Re: Just do it (Long & Occasionally Sarcastic)

Subject: Re: Just do it (Long & Occasionally Sarcastic)
From: Tom Murrell <trmurrell -at- yahoo -dot- com>
To: TECHWR-L <techwr-l -at- lists -dot- raycomm -dot- com>
Date: Wed, 6 Sep 2000 05:32:33 -0700 (PDT)

--- Andrew Plato <intrepid_es -at- yahoo -dot- com> wrote:
> > Our first step in doing this is to get into our customers (actually
> > our users) minds. Ideally, we would like to visit our clients,
> interview
> > them, and observe their usage of our documentation; however, do to
> > budgetary constraints, this is not an answer. So . . . we have
> decided to
> > come up with an incredible survey/questionnaire for our clients to
> relay
> > their documentation wants, needs, requests, and opinions.
> "Observe their usage of the documentation?" Oh, just what I want. A
> technical writer hanging around my office while I am trying to work.
> <shiver>

<sarcasm>I don't suppose there is some other meaning to the phrase
"observe their usage of the documentation" that would occur to a
reasonable mind, is there?</sarcasm>

> Ahhh, surveys. Another tool of the work-shirking tech writer.

Nothing like being non-judgmental, is there. While I will concede that
there are "work-shirking tech writers" and some of them would spend
their time designing surveys to avoid the work they're supposed to be
doing, frankly dismissing something you don't understand is not a
logical argument. It's not even a useful argument. But that's nothing
new, is it?

> I hate to say this gang, but it is inhumanly impossible to get a clue
> of what users want with a survey. 999 out of 1000 surveys are a waste
> of time and provide only a minute amount of insight.

First, how does "inhumanly impossible" differ from, say, humanly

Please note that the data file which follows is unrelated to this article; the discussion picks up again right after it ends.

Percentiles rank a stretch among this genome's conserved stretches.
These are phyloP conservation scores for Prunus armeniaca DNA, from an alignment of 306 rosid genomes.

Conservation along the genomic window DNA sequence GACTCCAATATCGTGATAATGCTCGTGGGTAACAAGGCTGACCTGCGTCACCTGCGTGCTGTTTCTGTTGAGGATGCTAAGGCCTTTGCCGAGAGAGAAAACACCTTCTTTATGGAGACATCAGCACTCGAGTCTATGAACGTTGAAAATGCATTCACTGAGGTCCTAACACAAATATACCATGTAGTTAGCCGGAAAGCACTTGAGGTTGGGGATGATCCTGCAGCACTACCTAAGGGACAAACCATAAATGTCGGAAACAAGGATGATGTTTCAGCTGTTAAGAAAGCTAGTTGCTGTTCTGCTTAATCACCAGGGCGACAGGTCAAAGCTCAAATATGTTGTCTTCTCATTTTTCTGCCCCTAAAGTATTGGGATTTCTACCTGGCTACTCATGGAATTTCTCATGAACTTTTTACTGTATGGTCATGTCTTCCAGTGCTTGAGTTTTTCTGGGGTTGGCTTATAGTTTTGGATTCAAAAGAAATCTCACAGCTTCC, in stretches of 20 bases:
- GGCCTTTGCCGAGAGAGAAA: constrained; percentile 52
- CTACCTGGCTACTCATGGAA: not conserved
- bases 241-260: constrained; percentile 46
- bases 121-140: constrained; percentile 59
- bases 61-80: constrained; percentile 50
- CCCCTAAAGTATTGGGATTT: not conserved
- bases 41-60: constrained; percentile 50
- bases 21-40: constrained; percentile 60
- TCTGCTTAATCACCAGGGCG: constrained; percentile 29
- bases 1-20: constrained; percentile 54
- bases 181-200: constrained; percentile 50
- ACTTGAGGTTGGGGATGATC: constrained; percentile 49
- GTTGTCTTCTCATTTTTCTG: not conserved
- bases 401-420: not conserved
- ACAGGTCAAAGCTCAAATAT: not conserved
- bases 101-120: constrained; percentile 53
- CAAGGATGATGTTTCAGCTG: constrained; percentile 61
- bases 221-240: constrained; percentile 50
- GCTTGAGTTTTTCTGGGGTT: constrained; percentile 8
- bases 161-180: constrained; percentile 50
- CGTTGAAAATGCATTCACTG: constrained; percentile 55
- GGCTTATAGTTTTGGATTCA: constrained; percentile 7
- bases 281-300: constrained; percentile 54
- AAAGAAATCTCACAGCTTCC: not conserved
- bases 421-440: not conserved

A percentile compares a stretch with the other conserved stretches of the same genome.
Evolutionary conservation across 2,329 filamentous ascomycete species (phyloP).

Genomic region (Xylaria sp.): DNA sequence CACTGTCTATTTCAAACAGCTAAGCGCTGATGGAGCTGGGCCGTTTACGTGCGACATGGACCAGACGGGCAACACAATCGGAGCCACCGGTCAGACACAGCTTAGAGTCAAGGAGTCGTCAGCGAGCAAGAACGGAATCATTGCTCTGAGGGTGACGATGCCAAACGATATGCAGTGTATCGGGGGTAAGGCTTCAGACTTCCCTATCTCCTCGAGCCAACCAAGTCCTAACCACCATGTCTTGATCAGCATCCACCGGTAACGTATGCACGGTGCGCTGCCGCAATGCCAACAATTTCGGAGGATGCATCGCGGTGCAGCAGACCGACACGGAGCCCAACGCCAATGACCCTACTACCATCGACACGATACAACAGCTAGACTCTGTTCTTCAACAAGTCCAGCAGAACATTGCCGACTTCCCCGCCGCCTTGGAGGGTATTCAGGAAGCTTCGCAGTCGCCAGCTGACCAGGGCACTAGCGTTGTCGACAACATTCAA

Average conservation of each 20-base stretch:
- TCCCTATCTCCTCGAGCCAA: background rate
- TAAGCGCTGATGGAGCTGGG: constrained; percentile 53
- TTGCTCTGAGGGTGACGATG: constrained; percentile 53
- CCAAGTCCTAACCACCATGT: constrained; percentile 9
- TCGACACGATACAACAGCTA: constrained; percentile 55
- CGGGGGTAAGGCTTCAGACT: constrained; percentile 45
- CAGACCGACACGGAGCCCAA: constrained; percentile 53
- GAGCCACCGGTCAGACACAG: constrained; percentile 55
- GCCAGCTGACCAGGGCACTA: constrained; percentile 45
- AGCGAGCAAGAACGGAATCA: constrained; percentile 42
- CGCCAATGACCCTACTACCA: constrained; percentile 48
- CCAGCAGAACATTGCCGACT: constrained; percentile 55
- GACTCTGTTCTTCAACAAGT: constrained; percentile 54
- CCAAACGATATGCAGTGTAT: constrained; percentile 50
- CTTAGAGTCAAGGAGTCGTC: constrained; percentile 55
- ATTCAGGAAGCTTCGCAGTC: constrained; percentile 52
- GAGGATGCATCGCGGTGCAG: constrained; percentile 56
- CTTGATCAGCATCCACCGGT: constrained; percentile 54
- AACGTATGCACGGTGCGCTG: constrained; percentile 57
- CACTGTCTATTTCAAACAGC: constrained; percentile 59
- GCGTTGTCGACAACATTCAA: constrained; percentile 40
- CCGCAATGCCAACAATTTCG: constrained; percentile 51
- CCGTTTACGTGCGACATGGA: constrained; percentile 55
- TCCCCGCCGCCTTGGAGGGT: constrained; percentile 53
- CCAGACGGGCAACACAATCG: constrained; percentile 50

impossible? I suspect that a logical analysis would suggest that if a
thing is inhumanly impossible that it might actually be humanly
possible. Second, "999 out of 1000 surveys are a waste of time" is an
opinion speciouly stated as if it were an empirical fact.

> First, surveys are rarely if ever scientific. The only people who
> answer surveys are the bored or opinionated. These are not the best
> people to define what goes into a document.

Do you have any DATA to support your statement that "surveys are rarely
if ever scientific?" (Oh, that's right; you only need to deal in
opinion--yours--not facts. But you make such lovely arguments; too bad
they are based on nothing but hot air.)

"The only people who answer surveys are the bored or opinionated." Now
we know what you do all day. No wonder you're so grumpy. As for the
people who answer surveys not being the best people to define what goes
into a document, well I, too, am a "highly opinionated" though not
bored person, and I find myself an excellent judge of what should go
into a document, both as a writer and as a user of both documentation
and that which they document.

So far, your argument against surveys is (a) that they're stupid, and
(b) that they only people that take them are unqualified to have an
opinion on the subject of the survey, which is proved by (a), which is
in turn proved by (b). You wouldn't happen to have ANYTHING other than
opinion to back up any of these assertions, would you?

> Second, no survey can possible address all the nuances of doing a
> job. There are countless little issues and gotchas that never get